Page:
It’s not just that luxury travellers will expect hygiene and social distancing. Rosie Spinks, Global Tourism Reporter for Skift, says they will be looking for a different type of trip – and they’ll be prepared to pay for it.
With border restrictions easing, outstanding nature experiences and comparatively stable pandemic numbers, you could say that things are looking up for Australian tourism destinations. But will the lure of luxury closer to home be enough to tempt us to explore our own backyard?
Some commentators argue that luxury tourism, with its wealthy clientele and more exclusive, social-distanced experiences, will bounce back before the rest of the industry. We ask experts what they think.
The cruise industry is in uncharted waters but luxury small ship cruising has always been different to the experience on the larger liners. But how will it fare post-pandemic and how can it ensure that health and safety standards are met?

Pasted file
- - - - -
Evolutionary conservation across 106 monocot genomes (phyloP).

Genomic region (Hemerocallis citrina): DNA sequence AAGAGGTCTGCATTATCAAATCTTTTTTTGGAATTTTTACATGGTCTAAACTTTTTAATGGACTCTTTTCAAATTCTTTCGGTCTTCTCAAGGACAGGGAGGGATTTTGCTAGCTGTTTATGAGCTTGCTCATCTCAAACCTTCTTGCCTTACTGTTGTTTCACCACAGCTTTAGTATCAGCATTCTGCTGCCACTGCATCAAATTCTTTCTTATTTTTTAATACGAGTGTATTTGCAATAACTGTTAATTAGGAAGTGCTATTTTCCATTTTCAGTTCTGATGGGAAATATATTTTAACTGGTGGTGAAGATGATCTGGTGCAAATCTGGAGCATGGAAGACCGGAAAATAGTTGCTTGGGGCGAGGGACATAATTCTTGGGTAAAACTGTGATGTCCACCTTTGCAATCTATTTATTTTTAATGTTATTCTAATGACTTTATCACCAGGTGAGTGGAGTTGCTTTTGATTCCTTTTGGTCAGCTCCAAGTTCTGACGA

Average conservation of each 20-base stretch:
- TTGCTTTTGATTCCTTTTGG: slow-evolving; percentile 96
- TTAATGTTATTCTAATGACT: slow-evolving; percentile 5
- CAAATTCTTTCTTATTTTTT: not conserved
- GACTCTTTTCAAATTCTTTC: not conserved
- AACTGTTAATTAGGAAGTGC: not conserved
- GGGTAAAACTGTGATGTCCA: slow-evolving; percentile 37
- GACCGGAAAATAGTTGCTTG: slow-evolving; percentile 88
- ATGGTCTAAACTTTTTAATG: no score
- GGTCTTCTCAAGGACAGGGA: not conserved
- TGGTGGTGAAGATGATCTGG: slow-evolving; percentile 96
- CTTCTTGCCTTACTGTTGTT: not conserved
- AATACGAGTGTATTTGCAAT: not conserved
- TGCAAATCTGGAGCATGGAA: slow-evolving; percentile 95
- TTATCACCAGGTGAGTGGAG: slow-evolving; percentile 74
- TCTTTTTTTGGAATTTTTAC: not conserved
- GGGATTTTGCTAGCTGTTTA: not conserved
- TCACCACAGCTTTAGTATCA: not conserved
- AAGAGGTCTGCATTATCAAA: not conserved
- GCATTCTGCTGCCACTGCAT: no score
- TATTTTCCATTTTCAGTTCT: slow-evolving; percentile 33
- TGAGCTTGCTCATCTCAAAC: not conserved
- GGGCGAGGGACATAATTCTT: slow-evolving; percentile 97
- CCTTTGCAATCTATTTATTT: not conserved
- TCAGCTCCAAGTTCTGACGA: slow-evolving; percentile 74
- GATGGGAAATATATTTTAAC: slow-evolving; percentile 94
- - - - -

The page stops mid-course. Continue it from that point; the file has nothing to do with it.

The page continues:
A message from our partners at Luxury Lodges of Australia
Your overseas travel may be placed on hold for now but that doesn’t mean that you have to stop travelling completely.
At the beginning of April, the World Tourism Organization released a comprehensive report that looks at how the industry can manage the current crisis, recover and move forward.
In just a few short weeks the world has become all but unrecognisable. Borders are closed. Streets are quiet. Iconic landmarks from Times Square to the Taj Mahal stand empty.
Travel brands can also take this time to think about their next steps.
Isolation is turning everyone into an armchair traveller, so brands are stepping up with next-level virtual experiences.